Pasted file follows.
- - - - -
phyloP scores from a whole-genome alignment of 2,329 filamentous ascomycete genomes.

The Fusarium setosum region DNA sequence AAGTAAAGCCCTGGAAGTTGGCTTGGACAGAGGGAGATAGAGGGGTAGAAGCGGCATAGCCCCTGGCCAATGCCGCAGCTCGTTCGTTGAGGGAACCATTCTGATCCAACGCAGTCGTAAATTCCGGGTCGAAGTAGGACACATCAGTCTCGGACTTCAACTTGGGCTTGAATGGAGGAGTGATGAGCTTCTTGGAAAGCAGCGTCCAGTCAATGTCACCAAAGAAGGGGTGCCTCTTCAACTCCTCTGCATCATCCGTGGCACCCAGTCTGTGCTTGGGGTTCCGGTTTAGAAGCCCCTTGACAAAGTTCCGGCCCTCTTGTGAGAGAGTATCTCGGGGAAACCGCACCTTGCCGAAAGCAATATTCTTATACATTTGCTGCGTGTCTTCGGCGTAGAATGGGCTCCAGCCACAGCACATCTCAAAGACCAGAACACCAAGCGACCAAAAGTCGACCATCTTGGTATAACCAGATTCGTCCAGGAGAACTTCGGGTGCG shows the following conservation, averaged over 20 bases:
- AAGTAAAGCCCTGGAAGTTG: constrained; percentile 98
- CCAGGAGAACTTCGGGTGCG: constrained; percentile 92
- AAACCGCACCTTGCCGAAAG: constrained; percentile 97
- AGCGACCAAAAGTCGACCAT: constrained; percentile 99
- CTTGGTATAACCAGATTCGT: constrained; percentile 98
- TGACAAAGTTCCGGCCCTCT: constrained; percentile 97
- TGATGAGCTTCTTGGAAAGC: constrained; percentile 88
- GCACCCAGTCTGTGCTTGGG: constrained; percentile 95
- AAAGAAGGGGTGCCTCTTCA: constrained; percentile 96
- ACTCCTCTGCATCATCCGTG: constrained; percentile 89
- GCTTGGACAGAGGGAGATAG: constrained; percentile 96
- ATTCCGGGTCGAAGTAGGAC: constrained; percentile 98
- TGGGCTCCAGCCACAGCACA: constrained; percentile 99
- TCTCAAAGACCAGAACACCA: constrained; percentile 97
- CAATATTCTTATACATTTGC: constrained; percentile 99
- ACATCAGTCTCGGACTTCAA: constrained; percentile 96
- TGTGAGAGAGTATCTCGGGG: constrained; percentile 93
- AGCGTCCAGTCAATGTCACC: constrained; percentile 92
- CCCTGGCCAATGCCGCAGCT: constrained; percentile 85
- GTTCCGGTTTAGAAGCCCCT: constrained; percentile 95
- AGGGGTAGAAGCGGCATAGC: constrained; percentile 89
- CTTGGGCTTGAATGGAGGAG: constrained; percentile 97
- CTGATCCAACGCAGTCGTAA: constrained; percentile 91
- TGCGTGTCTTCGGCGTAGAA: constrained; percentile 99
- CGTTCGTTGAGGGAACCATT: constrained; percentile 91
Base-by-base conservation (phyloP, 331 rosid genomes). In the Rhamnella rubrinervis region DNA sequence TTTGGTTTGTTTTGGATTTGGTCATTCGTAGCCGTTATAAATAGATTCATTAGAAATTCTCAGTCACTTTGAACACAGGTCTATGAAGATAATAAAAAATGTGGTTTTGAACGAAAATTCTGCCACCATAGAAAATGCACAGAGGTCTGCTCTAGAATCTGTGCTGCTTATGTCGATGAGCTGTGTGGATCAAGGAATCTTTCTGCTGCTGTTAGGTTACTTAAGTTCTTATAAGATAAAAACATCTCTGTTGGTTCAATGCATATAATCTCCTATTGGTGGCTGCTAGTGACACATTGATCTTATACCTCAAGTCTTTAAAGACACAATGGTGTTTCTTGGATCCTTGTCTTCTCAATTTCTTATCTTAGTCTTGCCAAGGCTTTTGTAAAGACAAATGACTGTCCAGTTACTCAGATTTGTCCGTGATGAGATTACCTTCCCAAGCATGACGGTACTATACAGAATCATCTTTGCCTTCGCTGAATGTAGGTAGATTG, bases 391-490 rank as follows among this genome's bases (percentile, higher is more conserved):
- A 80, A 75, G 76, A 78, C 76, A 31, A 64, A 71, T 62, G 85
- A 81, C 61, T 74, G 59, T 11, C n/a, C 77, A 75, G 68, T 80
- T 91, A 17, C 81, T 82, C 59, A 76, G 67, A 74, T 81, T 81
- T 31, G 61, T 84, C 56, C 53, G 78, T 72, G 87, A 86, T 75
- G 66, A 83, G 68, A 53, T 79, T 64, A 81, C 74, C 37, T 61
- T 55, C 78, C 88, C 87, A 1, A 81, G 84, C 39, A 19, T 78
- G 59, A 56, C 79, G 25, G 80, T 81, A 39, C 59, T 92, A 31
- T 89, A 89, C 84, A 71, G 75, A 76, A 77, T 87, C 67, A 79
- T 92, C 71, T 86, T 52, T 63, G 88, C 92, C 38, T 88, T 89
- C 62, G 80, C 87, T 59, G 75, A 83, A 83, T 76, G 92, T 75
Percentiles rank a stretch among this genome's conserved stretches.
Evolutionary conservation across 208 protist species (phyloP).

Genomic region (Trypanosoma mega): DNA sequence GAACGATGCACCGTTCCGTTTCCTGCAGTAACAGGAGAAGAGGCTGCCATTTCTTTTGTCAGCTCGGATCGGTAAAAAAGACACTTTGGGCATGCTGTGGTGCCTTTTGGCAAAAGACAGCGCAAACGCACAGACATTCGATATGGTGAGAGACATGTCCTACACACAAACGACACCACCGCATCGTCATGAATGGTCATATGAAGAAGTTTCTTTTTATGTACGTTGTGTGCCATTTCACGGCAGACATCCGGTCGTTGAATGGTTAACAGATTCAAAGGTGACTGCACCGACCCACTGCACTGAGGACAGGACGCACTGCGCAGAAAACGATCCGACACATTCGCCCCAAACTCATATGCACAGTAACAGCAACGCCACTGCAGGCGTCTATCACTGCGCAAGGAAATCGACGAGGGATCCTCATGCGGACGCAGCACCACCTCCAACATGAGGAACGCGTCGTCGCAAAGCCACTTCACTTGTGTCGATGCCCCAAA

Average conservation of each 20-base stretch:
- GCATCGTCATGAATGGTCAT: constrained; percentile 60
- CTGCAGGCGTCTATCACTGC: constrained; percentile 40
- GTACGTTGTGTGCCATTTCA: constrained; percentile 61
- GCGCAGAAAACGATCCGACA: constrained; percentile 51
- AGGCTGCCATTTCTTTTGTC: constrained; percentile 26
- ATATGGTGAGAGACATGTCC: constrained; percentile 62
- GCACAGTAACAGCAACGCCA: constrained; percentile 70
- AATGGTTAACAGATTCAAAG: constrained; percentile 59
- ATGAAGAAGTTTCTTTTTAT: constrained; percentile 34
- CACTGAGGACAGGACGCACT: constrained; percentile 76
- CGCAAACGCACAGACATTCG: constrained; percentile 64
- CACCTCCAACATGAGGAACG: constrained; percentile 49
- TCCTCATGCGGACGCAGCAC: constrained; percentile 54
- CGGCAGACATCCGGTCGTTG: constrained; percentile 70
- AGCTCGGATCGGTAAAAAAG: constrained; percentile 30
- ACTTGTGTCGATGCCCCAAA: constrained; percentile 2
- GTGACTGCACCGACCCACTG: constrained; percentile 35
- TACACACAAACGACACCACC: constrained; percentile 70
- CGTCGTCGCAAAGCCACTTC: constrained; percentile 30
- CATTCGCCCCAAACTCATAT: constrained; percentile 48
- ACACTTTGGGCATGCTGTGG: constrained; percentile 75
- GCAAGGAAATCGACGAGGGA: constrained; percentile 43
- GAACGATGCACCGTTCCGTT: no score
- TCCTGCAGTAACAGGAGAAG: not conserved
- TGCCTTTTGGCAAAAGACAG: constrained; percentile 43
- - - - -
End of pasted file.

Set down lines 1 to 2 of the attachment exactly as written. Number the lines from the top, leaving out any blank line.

phyloP scores from a whole-genome alignment of 2,329 filamentous ascomycete genomes.

The Fusarium setosum region DNA sequence AAGTAAAGCCCTGGAAGTTGGCTTGGACAGAGGGAGATAGAGGGGTAGAAGCGGCATAGCCCCTGGCCAATGCCGCAGCTCGTTCGTTGAGGGAACCATTCTGATCCAACGCAGTCGTAAATTCCGGGTCGAAGTAGGACACATCAGTCTCGGACTTCAACTTGGGCTTGAATGGAGGAGTGATGAGCTTCTTGGAAAGCAGCGTCCAGTCAATGTCACCAAAGAAGGGGTGCCTCTTCAACTCCTCTGCATCATCCGTGGCACCCAGTCTGTGCTTGGGGTTCCGGTTTAGAAGCCCCTTGACAAAGTTCCGGCCCTCTTGTGAGAGAGTATCTCGGGGAAACCGCACCTTGCCGAAAGCAATATTCTTATACATTTGCTGCGTGTCTTCGGCGTAGAATGGGCTCCAGCCACAGCACATCTCAAAGACCAGAACACCAAGCGACCAAAAGTCGACCATCTTGGTATAACCAGATTCGTCCAGGAGAACTTCGGGTGCG shows the following conservation, averaged over 20 bases: